Mercedes-Benz hit a significant production milestone this year. They just rolled out their 50 millionth car from the post-war era. Care to guess what that model could be?

But before we give out the answer, let's first take a look at the brand's most iconic and significant cars from the past 75 years.

50 million and counting: Mercedes-Benz icons through the years image

Mercedes-Benz's first post-war car was the W136, more commonly known as the 170V. It initially came out in the 1930s, but its production was halted during World War II. In 1946, the automaker dusted off the remains of its tooling and resumed assembly. It would be the car that would help Mercedes-Benz get back on its feet.

50 million and counting: Mercedes-Benz icons through the years image

Fast forward to the '50s and Mercedes-Benz would come out with innovative models of the era that would later become icons and sought-after classics. These include the Ponton, the SL Roadster, the Fintail, and, of course, the 300SL Gullwing.

50 million and counting: Mercedes-Benz icons through the years image

The automaker expanded their range in the '60s by adding more models in the Fintail line-up, along with the introduction of the second-generation SL. The 1963 SL later got the nickname “Mr. Slim” in the Philippines thanks to its appearance in Mr. Slim cigarettes in the '70s. They also introduced the 600 Große, the W108, and W114 during the decade.

50 million and counting: Mercedes-Benz icons through the years image

On to the '70s and it was the introduction of the third-generation SL. It was also the decade that saw the first use of the S-Class for their flagship sedans. Another memorable model from the decade was the W123, the quintessential Mercedes-Benz of the era. Towards the end of the '70s, they also introduced the second-generation S-Class and the first G-Wagen.

50 million and counting: Mercedes-Benz icons through the years image

The '80s saw sweeping changes for Mercedes-Benz. The need for a smaller, more fuel-efficient model led to the birth of the 190, the first Baby Benz. That model also set the footprint for the brand's design language, as seen in the larger (and just as iconic) W124 that would later be dubbed as the E-Class. Then, in 1989, the fourth-generation SL arrived with a revolutionary redesign, putting it leap years ahead of its predecessor.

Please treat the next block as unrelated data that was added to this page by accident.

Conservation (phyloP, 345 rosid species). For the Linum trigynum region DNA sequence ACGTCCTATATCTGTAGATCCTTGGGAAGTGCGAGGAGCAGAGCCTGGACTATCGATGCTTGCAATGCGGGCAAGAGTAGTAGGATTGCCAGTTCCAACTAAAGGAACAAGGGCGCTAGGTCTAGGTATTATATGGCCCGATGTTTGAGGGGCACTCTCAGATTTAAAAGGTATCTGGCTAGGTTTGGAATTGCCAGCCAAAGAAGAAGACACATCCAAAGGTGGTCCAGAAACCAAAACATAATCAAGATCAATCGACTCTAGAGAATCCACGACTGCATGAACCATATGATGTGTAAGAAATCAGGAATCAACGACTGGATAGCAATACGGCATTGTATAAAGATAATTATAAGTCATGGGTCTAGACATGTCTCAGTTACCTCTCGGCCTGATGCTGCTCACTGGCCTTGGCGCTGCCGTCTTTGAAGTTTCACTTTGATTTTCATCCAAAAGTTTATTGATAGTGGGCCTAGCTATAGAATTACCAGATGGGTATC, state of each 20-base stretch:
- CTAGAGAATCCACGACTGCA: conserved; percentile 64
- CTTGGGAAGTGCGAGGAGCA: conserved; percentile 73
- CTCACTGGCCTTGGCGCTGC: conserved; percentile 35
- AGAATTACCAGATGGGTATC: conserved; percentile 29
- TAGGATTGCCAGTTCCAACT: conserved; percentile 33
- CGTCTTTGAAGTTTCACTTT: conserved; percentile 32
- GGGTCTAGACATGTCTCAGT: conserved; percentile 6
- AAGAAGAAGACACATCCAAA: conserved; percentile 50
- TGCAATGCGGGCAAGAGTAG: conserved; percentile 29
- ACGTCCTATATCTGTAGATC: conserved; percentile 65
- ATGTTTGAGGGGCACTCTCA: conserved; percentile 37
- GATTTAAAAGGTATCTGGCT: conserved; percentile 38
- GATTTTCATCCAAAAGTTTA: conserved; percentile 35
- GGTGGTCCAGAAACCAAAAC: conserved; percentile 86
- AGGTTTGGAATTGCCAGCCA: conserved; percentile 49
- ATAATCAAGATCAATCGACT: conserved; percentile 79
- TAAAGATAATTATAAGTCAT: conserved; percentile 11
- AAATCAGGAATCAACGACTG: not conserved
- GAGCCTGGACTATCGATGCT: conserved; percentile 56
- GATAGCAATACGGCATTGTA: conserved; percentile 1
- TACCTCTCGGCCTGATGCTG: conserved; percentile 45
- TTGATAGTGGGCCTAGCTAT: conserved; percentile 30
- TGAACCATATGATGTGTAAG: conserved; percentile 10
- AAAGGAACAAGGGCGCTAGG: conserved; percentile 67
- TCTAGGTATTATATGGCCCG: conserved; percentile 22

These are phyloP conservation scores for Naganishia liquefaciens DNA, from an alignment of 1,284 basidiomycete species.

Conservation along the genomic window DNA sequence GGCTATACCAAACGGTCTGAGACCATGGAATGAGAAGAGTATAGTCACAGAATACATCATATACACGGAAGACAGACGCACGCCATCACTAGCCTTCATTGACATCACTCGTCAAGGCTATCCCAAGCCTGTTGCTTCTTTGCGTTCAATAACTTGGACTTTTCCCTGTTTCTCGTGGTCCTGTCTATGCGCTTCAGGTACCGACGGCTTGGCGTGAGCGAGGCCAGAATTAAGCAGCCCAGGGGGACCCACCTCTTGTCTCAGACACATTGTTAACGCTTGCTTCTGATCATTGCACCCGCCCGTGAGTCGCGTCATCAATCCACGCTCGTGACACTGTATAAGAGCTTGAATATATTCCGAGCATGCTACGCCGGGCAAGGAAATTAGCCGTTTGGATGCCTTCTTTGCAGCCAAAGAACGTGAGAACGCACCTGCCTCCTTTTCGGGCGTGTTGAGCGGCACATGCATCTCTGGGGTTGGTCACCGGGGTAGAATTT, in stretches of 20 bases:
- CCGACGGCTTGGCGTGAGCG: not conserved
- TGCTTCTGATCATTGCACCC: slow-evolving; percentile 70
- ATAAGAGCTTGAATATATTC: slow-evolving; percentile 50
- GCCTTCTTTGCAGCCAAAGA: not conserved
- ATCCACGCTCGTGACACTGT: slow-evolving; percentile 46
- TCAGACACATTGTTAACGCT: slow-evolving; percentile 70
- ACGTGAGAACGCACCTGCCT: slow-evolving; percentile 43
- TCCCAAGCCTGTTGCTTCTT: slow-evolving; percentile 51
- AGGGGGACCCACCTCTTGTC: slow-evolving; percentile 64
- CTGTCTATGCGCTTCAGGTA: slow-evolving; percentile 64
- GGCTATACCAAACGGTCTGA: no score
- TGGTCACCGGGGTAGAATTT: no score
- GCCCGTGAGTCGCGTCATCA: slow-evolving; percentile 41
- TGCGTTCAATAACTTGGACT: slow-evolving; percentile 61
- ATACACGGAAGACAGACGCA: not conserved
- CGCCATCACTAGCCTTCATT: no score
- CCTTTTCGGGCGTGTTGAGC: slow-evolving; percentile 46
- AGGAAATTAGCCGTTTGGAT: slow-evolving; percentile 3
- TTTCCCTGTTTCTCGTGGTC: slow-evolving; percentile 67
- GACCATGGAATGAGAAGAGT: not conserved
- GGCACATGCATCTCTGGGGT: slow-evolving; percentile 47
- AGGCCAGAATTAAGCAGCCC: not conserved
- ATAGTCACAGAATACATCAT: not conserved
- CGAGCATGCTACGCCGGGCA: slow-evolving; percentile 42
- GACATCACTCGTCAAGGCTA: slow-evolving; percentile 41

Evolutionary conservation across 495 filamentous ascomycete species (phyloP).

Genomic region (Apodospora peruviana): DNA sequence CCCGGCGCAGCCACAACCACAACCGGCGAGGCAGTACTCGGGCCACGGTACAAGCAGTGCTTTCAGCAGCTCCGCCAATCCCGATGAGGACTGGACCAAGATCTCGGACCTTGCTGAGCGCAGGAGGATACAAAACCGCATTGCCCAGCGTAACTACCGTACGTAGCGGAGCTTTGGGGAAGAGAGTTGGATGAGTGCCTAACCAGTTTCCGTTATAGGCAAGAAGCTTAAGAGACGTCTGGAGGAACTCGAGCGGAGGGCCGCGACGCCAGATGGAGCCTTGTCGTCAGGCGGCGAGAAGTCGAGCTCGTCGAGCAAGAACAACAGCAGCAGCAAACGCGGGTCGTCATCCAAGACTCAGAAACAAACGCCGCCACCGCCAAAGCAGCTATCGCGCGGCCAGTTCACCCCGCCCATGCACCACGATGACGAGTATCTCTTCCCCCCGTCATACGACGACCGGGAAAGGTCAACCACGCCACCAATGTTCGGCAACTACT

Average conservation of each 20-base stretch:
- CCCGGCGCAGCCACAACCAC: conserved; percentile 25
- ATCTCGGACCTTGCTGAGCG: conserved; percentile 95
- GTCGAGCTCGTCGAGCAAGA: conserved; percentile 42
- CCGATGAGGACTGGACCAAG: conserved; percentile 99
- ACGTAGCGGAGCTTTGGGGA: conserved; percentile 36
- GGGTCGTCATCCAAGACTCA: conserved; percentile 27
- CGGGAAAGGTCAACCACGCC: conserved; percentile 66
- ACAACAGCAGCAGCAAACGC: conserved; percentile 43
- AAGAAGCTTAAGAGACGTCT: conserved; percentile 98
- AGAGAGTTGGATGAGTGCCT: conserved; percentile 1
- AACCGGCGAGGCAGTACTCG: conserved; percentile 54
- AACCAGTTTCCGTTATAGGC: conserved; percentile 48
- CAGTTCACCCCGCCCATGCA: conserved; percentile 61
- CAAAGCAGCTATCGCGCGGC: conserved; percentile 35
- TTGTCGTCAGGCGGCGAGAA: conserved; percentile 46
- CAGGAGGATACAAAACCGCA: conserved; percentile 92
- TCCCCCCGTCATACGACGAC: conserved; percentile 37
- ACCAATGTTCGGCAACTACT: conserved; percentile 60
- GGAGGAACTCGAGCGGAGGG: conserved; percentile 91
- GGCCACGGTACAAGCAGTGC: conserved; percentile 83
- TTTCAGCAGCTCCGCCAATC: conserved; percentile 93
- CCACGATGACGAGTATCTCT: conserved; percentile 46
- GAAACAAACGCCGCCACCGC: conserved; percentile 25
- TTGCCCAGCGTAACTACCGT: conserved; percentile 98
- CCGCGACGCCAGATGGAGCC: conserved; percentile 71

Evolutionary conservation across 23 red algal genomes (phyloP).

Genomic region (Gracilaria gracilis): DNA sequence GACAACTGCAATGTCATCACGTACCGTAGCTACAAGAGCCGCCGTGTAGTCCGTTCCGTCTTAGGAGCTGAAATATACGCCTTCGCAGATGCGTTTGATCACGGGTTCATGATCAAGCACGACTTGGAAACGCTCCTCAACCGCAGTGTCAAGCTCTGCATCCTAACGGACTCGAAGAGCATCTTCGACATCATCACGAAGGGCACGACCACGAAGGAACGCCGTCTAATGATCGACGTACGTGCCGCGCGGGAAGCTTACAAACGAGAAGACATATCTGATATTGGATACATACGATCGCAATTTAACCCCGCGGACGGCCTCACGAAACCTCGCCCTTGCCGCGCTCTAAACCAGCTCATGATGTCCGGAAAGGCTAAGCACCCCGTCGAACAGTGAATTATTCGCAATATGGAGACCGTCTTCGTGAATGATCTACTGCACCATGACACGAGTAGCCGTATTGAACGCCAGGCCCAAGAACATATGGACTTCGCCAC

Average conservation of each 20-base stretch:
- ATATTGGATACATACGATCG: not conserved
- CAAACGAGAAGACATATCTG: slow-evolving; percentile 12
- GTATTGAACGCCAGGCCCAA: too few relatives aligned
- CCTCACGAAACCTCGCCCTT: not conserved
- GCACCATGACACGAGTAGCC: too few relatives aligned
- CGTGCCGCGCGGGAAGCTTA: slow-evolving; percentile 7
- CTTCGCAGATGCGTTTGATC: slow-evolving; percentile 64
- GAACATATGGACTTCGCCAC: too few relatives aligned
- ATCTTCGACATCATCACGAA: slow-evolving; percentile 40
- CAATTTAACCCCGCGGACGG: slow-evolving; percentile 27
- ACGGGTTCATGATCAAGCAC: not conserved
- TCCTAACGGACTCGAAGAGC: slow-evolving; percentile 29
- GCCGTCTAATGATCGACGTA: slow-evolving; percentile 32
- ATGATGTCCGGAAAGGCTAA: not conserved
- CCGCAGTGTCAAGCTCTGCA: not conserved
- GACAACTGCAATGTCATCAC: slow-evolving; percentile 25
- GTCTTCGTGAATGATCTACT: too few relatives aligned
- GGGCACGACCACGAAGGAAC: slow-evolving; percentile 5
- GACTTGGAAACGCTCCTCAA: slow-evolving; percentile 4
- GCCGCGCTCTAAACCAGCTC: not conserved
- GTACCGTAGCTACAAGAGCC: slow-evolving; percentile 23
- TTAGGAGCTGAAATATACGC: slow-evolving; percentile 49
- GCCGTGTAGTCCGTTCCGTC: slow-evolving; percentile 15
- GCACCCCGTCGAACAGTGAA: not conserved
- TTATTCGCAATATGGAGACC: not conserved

50 million and counting: Mercedes-Benz icons through the years image

By the '90s, the company explored adding more tech and innovations in their models. The 1991 S-Class boasted features that are now common in luxury cars, and they were also among the first to boost small capacity engines for more power and efficiency. Today, downsized turbo engines are the norm, but Mercedes-Benz started that as early as the '90s. Of course, let's not forget the 1996 E-Class that had the distinct four-headlight arrangement.

50 million and counting: Mercedes-Benz icons through the years image

Now, let's jump back to the present. So, what's their 50 millionth post-war model? It's none other than the all-new Mercedes-Maybach S-Class. They didn't say what's under the hood of this special Maybach, but it's safe to say it's packing a lot of luxuries inside. It's also fitting that it rolled off their newest factory in Sindelfingen, Factory 56.

As for their future model timeline, the German automaker says that they will add more electric vehicles to their line-up. By 2022, a total of six new Mercedes-EQ models will have been integrated into running series production operations, says the company.

These days, Mercedes-Benz has a wide selection of models from subcompact crossovers to palaces on wheels. By expanding its horizons, Mercedes-Benz maintains their lead in the luxury car market by a substantial margin.

For the fifth year in a row, the German automaker retained its top spot as the world's top-selling luxury brand. In 2020, they shifted 2,164,187 units, securing their place in the global luxury vehicle sales. By comparison, BMW saw 2,028,659 cars and crossovers finding new homes in 2020. Meanwhile, Audi sold 1,692,773 units last year.